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Sunday, January 4, 2009

Best way to invest RM50,000 now

Have some cash to invest? Three experts were asked what would be the best way to invest RM50,000 and below are their responses.

Andy Tang
Executive Director
Head of Performance Development
Great Vision Advisory Group

First of all, we need to know what is the purpose of the savings? Is it for short-term use? Medium or long-term usage?

Our money should be allocated into three portions: liquidity, profit and security. Usually, money in the liquidity portion is meant for short-term use. The money allocated for the profit portion is mainly for investment, hedging for higher return (either to re-invest in business, the share market, etc.), whereas money allocated for security purpose is meant for long-term use such as retirement, long-term care, education and lifestyle.

For liquidity purposes, which is mainly for the short term, it usually involves savings accounts, current accounts, fixed deposits or short-term income funds.

The ideal ratio of funds to be utilised is 20% for liquidity, 35% for profitability and 45% for security. Of course, the ratio is different from time to time and from one individual to another.

While making the allocation, it is a must to re-visit or review other essential planning such as a healthcare plan, family income protection plan, future income protection plan, critical illness coverage plan, debt cancellation, mortgage protection plan and mortgage review, life insurance and estate planning.

Before making any decision on the RM50,000, we need to identify the end in mind to avoid any disappointment.

First, we have to review and identify what other financial resources we have and only then proceed with the plan.

In conclusion, after checking and reviewing your personal cashflow, this is not only the RM50,000 that we should plan for but it could involve the ongoing securing of wealth from your yearly surplus in order to ensure wealth preservation and accumulation for the future. For a better picture of the entire planning, it is always advisable to look for the capable financial adviser.

Reginald Yoganathan Hunt
Senior Group Sales Manager

Great Eastern Life Assurance (Malaysia) Berhad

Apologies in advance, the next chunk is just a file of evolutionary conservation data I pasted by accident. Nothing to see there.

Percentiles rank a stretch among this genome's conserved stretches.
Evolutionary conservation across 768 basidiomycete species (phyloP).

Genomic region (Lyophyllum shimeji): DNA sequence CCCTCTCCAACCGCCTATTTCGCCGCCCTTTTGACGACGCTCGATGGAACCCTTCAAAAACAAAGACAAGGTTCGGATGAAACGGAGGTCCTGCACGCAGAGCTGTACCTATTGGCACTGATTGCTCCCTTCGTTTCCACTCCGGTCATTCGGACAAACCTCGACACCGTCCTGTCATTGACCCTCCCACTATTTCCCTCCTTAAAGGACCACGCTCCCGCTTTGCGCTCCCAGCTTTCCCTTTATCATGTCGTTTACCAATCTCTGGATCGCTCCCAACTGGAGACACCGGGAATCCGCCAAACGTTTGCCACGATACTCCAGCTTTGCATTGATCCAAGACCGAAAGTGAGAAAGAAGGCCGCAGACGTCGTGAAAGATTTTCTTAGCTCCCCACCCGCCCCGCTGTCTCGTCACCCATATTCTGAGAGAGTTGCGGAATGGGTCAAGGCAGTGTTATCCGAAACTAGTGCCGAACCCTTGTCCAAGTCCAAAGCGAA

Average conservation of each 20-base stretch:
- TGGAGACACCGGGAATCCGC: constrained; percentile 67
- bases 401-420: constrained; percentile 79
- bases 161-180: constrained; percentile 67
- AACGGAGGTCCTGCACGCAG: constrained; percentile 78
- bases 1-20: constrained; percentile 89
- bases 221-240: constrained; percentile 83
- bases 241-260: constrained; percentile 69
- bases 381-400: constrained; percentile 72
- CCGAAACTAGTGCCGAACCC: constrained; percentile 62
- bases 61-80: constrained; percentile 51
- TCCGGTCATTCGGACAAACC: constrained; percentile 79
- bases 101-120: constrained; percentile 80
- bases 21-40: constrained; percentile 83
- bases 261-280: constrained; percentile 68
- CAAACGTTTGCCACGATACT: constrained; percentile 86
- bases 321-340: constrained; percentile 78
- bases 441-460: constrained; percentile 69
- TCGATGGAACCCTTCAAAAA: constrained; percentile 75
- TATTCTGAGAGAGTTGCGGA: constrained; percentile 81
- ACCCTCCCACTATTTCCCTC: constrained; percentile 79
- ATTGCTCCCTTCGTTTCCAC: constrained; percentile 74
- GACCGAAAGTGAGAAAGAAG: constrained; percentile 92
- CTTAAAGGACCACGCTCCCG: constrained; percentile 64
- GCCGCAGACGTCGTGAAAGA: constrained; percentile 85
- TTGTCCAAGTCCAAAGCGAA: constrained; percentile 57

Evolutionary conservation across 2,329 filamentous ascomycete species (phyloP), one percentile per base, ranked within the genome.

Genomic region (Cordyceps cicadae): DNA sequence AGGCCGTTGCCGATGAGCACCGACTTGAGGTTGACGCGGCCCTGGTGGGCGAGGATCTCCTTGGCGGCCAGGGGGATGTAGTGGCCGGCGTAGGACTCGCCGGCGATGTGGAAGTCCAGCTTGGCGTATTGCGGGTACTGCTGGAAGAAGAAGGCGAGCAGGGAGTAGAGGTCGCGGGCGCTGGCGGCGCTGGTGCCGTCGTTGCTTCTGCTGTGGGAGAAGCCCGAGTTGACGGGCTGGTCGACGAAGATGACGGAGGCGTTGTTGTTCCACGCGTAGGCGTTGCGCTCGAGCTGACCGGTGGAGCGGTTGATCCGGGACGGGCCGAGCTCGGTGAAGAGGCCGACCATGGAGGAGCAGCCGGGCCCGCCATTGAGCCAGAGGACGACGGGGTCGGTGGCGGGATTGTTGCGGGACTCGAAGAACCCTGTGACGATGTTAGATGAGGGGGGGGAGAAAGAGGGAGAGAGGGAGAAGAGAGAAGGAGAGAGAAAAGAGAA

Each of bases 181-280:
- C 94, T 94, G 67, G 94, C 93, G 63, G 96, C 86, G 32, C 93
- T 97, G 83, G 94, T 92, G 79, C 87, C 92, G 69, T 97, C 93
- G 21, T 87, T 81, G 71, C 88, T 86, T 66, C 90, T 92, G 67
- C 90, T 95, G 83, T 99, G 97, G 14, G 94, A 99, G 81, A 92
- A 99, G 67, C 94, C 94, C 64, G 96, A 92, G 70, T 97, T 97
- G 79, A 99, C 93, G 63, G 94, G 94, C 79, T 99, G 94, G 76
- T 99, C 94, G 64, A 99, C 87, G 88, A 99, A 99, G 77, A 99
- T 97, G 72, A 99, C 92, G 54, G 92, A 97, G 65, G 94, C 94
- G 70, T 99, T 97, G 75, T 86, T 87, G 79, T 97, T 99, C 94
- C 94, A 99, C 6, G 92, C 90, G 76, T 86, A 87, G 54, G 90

Investing RM50,000 over a period of six to 10 years. There are a number of financial instruments that yield higher than the fixed deposit and give a reasonable return of 7%–9% a year.

·Investment-linked single premium with a reputable life insurance company. Equity funds have shown to generate 8% to 10% return over a period of seven to 10 years but there is also the danger of a market crash where you may end up poorer. Bond funds give a lower return and are safer.

Real estate investment trusts (REITs) have recently sprung up and with quality buildings and high rental rates, a fair income can be assumed and reasonable returns could be expected.

·Unit trusts have been in the scene for quite some time. Most of them are life insurance or bank-backed organisations and they have also shown consistent returns.

·Structured products have recently come into the scene. Insurance companies and banks have moved into cash on low fixed deposit rates. As the experience is still in its infancy stage, we will have to wait to see if they perform well.

My recommendation would be to invest in investment-linked single premium product. Half of the RM50,000 can be invested in bonds and the other half in equities.

Robert Foo
Managing Director and Principal Consultant

MyFP Services Sdn Bhd

We should aim to get real returns of about 5% to 6% after deducting the inflation rate if our objective is to protect of our savings value from being eroded in times of high inflation.

In the long term, however, we expect interest rates to moderate to about 2% to 3%, hence we would target to obtain about 7% to 8% in gross returns.

The financial instrument to achieve this would be unit trusts of different asset classes.

We would usually invest with about four to five different fund managers as well as varying asset classes as a form of risk diversification.

Despite the volatile market situation, it is possible to achieve notable returns in these investments provided we invest for the long term, generally more than five years.

It is also important to review our investment portfolio every six months and restructure according to the market’s performance.

Depending on one’s life stage, it would be necessary to plan for expenses as well as insurance before investing.

It is also crucial to have a timeframe in mind when investing.

For example, if we are planning for our retirement in 20 years’ time, we would target higher returns at the beginning by investing in riskier asset classes.

We would then gradually move to less riskier forms of asset classes as we near our retirement.

By The Star (by StarBizWeek)

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